The decade-long effort to keep the internet free and equal suffered a big setback yesterday as federal courts ruled that the FCC’s existing net neutrality rules are invalid. Net neutrality, as we’ve told you, is the doctrine that your internet service provider can’t charge more for some content than others, and can’t censor content without your permission. in 2010, the FCC put in rules designed to keep the internet running, but those rules were flawed and Verizon successfully challenged it. So what does that mean?
The worst-case scenario folks will tell you that the internet as we know it is doomed, that companies like Charter and Verizon (and eventually Comcast, who suffers under different rules since it bought NBC) will charge you double for Netflix and Youtube and will totally strangle “the little guy” since smaller web sites won’t be able to pay the extortion charges from these ISPs.
The best-case scenario folks will say that the internet is too competitive and companies won’t be able to put rules like that in place because you’ll just go to the competition. They point out that even though they could, most ISPs don’t have crushing data caps and they won’t take advantage of their newfound freedoms.
The truth will probably be somewhere in the middle. The simple fact of all of this remains that YouTube and Netflix make up over half of the internet traffic in the US and a lot of small carriers struggle to meet demand. This ruling will allow them to find new ways to expand while keeping costs down, and to let people watch their streaming TV without allowing massive piracy. In that way, it’s a good thing. This ruling will also allow them to more closely control malware from overseas.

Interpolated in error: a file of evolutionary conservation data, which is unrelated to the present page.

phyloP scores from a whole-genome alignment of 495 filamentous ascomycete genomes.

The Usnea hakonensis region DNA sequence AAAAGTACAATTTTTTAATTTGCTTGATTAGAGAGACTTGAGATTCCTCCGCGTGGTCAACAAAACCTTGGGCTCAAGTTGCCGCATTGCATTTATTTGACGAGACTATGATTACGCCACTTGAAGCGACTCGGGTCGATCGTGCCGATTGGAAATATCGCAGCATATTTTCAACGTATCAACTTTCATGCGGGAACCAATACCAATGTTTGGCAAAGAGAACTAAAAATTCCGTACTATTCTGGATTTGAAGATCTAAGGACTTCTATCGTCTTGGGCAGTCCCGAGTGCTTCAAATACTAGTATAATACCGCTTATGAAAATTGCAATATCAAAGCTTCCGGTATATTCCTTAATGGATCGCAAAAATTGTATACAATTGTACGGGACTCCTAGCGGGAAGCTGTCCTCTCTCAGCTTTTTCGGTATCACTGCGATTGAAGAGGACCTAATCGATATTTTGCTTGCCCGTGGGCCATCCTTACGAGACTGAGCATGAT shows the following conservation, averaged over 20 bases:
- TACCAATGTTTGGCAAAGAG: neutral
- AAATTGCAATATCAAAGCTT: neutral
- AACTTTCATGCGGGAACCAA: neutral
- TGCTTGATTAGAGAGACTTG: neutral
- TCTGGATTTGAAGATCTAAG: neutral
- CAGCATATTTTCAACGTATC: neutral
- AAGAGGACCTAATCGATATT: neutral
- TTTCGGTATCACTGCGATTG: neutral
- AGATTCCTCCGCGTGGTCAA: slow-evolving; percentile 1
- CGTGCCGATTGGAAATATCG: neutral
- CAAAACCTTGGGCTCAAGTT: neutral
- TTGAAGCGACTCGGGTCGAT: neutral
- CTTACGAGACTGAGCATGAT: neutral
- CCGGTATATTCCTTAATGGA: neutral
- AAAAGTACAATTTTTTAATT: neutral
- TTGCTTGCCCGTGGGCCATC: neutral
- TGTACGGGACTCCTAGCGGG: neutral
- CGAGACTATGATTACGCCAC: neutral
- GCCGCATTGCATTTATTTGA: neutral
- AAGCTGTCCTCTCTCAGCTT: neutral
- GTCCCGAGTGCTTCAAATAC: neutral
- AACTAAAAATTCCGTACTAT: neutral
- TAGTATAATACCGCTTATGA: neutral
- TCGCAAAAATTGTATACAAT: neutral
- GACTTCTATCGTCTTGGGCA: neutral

And, you know, there will be some mean-spirited ISPs determined to crush the internet’s very soul, but no one expects that your current internet situation will change dramatically. Even Verizon, who won in the lawsuit, doesn’t plan to make huge changes yet, and there’s a very good reason for that.
If the FCC wants to preserve net neutrality, all it has to do is make a simple rule change that reclassifies internet service as “telecommunication” just like phone service. This would take no act of Congress, nothing more than a few people in a room in Washington. This might not be a popular move, though, unless it was already supported by plenty of politicians, so it’s not likely to happen tomorrow.
In the meantime people like the Electronic Frontier Foundation and Mozilla are smart to raise a red flag, because without a little public outcry, we’re sure to get the worst-case scenario. You should be a little worried about where this is all going, and if you don’t like the way things are set up, you should let your representatives know. The free and open internet has revolutionized our world in ways we still don’t even understand, and if that free information is stifled, we’re all worse off for it.
We encourage you to learn more with this smattering of articles from both sides.